Soul of the South Network Targeting African-Americans Launches May 27
Broadcasting over the air and on digital channels initially, the new channel -- which has closed a $10 million round of financing -- will initially be available in 30 TV markets.
The Soul of the South Network, targeting African-American viewers, said Thursday it will launch in 30 markets May 27 after closing an initial round of funding for $10 million raised from the state of Arkansas and private investors.
The new network will be distributed initially by over-the-air stations and on digital channels on the broadcast spectrum but also plans to air on cable and expects its stations to qualify under FCC must-carry rules (which mandate nearby cable systems must carry it) because it is local and offers unique news programming.
“Our distribution footprint covers at least 70 percent of all African-American households in the south and in Chicago and Philadelphia, which we call sister regions,” says Doug McHenry, the Hollywood-based producer of films including New Jack City and House Party and TV shows including Malcolm & Eddie, who is the new network’s president of entertainment.
By the end of this summer, Soul of the South expects to be in 50-60 markets with a high concentration of African-Americans, reaching 30-40 million households.
At launch over Memorial Day weekend, the network will not have any original programming outside of an active news presence in its local markets. McHenry says execs are in active negotiations with three Hollywood studios about licensing appropriate programming, including past situation comedies, dramas, documentaries and movies.
By some time in 2014, McHenry anticipates the network will offer at least one night of completely original programming in primetime -- comedies, dramas, documentaries, specials and movies -- which he says will be on a par in terms of budgets and ambition with what you might see on BET or TV One.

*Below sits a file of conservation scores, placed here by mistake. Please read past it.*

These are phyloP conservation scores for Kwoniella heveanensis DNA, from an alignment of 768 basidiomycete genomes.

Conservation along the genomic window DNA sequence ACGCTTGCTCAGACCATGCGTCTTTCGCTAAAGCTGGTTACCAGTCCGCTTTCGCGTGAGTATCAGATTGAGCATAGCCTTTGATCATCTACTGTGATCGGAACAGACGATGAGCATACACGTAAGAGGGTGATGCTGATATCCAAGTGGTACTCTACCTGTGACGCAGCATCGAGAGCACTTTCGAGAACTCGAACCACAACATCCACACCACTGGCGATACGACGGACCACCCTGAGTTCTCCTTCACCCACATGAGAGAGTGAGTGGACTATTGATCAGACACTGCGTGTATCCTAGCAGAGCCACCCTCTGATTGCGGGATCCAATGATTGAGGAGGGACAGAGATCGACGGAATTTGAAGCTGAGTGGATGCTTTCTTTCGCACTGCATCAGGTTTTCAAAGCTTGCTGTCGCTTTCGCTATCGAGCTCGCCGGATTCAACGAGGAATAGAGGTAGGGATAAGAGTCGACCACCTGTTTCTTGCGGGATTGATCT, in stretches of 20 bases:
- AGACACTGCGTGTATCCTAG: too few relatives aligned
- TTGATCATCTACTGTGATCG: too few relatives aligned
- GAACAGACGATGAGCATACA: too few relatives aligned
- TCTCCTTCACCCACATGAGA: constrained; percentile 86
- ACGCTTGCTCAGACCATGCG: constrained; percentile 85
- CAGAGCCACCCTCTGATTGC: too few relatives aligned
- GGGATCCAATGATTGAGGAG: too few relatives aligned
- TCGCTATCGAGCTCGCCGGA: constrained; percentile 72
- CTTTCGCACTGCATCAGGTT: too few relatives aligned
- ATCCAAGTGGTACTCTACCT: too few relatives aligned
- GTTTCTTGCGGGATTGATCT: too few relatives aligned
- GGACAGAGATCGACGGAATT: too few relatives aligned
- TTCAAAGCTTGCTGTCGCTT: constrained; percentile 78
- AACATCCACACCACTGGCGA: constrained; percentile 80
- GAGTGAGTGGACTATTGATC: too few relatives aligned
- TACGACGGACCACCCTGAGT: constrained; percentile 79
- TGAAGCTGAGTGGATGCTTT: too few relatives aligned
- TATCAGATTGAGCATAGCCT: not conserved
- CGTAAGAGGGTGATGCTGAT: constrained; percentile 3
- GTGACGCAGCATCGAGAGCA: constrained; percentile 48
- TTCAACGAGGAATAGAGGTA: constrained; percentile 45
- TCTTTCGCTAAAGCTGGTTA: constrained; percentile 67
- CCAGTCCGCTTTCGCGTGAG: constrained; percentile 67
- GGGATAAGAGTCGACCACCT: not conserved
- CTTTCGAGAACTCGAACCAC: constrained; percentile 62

McHenry will operate out of his current offices in North Hollywood, Calif., and is continuing to produce and direct his own movie and TV projects. He recently directed a Lifetime movie, Borrowed Moments, and a sequel, House Party: Tonight’s the Night for Warner Bros. and the Fuse Network. He is also developing features.
McHenry is reaching out to African-American stars from the South to appear on the network in promotional spots and as part of interstitial content between shows (and to set up programming) but has not made any deals yet.
McHenry makes the case that, according to the last census, African-Americans represent about 43 million U.S. TV homes but are served by only a handful of specialized networks including Viacom’s BET and TV One, as well as newer entrants such as the Aspire and Bounce networks.
By contrast, says McHenry, there are about 47 million Hispanic households in the U.S., which have the choice of about 50 different TV networks. “I feel that (the African-American) audience is underserved,” says McHenry.
The lead investors in the Soul of the South Network include Richard Mays, a former Arkansas Supreme Court justice and civil rights attorney, who is chairman of the board; Edwin V. Avent, who is CEO; attorney Christopher Rankin Clark, who is executive vp business and legal affairs; and Matthew J. Gruber from Mississippi, who is vice chairman of the board.
Avnet will lead the upfront sales effort. “In my 20 years of selling advertising,” says Avnet, “I have yet to see such unprecedented excitement from advertisers about the Southern markets and I expect that our ad sales team will be announcing a number of exciting partnerships in the coming months.”
McHenry says the hope is to convince national advertisers that there is value in customizing their advertising to the audience and market, just as he plans to do with their original programming. “We believe there is a difference in the lifestyles of an African-American in the South just as people are different in New York City,” says McHenry. “We want to celebrate and explore what is unique about the Southern lifestyle.”